In the near future, community oncologists will be tasked with helping patients interpret the results of next-generation sequencing of their tumors. Specifically, we will help patients choose an academic center with a phase I targeted therapy program that is a plausible fit for their disease.
Unfortunately, Web pages such as clinicaltrials.gov and institution-specific sites that could provide this sort of information have proven notoriously difficult to maintain in real time. An e-mail or phone call to a specific investigator is often helpful, but if an oncologist is in a city or state with several academic institutions, this approach can prove impractical. And even the most informed investigator at a large institute cannot know the current status of all relevant trials at that facility.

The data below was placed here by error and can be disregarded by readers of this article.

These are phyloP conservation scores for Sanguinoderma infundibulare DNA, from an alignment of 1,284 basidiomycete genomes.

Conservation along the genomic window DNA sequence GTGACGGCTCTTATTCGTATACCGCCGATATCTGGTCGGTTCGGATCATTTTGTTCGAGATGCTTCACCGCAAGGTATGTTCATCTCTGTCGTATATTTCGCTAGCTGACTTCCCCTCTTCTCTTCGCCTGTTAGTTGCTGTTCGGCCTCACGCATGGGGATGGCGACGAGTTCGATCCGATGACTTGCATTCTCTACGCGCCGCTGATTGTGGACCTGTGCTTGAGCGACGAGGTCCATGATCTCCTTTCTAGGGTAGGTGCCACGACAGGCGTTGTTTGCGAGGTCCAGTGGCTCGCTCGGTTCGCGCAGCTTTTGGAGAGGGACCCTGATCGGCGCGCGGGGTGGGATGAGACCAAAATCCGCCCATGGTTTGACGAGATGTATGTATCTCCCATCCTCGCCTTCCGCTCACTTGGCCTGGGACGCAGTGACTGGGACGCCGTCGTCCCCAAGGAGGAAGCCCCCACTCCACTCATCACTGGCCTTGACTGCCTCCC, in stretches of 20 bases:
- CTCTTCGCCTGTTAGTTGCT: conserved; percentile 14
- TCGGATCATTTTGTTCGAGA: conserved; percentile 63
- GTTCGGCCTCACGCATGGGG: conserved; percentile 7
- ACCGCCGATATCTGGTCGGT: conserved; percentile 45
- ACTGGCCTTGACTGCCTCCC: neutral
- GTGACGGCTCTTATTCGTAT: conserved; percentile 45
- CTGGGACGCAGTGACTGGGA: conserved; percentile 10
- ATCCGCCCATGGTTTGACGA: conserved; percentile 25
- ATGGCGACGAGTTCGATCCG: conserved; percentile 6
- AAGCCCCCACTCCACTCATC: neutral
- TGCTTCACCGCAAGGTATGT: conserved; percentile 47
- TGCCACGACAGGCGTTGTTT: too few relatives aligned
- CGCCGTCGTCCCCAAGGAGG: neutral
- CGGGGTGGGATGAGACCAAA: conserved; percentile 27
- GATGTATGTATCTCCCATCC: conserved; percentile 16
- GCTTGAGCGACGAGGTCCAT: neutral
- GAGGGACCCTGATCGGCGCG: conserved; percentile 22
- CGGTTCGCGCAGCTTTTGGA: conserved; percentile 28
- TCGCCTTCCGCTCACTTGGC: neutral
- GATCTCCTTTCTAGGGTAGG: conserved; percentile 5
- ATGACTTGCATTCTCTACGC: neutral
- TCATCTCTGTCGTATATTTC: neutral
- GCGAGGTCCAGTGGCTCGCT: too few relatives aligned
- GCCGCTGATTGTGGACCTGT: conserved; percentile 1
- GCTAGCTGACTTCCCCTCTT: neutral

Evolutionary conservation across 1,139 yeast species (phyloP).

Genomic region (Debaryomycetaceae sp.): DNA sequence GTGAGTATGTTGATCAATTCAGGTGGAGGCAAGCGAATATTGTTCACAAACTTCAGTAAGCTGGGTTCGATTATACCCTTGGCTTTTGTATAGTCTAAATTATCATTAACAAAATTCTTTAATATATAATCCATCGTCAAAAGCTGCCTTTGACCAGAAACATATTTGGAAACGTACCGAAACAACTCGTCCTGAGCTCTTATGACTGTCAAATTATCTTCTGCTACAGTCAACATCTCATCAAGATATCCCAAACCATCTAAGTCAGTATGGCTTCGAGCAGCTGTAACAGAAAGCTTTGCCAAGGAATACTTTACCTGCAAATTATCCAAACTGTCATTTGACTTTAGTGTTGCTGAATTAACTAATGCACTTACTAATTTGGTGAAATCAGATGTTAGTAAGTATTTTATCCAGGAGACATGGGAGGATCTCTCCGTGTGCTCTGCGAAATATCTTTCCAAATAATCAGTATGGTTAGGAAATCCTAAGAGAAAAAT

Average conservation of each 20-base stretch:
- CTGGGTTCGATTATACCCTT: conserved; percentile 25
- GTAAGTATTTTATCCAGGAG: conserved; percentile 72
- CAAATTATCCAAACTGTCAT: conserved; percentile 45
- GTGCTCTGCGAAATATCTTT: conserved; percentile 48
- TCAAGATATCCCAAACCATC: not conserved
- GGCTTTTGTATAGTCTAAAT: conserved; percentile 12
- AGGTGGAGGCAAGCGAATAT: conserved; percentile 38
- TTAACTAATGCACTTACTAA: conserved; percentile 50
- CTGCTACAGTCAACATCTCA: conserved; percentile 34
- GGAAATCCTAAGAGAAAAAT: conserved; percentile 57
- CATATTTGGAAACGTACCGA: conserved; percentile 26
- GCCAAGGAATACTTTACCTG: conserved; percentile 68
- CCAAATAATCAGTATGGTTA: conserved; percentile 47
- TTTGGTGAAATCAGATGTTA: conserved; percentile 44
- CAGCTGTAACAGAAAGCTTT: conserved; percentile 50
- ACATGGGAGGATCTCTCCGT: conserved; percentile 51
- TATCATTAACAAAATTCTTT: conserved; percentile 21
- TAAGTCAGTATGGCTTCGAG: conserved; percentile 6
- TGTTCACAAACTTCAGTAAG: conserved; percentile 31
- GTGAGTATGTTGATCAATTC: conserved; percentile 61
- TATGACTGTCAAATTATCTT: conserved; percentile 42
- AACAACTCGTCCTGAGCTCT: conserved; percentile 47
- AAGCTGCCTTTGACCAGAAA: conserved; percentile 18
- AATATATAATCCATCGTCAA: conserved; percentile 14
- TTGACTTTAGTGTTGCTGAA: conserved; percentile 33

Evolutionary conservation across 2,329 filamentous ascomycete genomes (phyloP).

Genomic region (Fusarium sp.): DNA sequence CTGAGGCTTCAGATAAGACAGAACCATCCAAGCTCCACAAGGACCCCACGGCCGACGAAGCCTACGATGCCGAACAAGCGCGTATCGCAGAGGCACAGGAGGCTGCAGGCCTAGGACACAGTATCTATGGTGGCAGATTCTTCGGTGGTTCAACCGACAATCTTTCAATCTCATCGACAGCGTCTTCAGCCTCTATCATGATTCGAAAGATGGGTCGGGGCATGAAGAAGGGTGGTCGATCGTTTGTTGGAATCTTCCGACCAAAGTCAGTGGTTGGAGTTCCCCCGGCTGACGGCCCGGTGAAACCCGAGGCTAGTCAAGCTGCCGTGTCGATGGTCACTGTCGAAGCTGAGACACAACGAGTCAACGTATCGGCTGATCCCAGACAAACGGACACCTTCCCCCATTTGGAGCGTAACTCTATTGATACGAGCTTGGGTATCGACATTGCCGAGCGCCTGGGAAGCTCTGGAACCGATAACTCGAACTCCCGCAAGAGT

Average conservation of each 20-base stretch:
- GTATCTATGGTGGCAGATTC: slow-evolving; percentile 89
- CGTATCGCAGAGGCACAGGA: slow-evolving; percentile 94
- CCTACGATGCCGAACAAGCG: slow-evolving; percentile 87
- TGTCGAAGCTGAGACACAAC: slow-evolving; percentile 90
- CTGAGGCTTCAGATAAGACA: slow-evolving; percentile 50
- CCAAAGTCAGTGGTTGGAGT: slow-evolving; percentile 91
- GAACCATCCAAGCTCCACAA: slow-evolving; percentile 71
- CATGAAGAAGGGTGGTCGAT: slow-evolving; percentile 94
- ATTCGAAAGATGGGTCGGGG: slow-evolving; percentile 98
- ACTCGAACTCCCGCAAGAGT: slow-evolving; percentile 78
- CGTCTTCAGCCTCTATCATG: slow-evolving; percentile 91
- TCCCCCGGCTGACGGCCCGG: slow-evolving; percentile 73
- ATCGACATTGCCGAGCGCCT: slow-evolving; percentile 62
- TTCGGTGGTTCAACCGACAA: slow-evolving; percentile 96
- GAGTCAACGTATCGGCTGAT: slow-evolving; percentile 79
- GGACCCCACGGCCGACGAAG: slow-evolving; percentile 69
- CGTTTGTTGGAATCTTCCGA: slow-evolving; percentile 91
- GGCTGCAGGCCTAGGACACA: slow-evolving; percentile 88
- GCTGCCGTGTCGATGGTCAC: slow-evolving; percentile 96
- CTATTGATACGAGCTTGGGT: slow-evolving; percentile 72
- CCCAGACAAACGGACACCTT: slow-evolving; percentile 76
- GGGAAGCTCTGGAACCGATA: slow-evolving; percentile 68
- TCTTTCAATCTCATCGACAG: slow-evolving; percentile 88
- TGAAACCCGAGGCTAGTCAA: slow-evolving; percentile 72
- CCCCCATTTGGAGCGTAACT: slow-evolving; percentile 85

I propose a HIPAA-compliant, secure website where a patient’s clinical and genomic data can be uploaded and viewed by academic oncologists in a specific geographic area for a brief, defined time period. Such a platform would allow for and encourage comments from investigators who might be from the same or different institutions.
In addition to providing the patient and community oncologist with the current status of possible trials in a timely fashion, investigators and clinicians who don’t frequently interact at the tumor boards would be updated as well. A sense of “competition” introduced might be uncomfortable at first, but the potential payoff—increased protocol enrollment—would be worth it. ■
—John Jakob, MD PhD
Summa Cancer Institute
Disclosure: Dr. Jakob reported no potential conflicts of interest.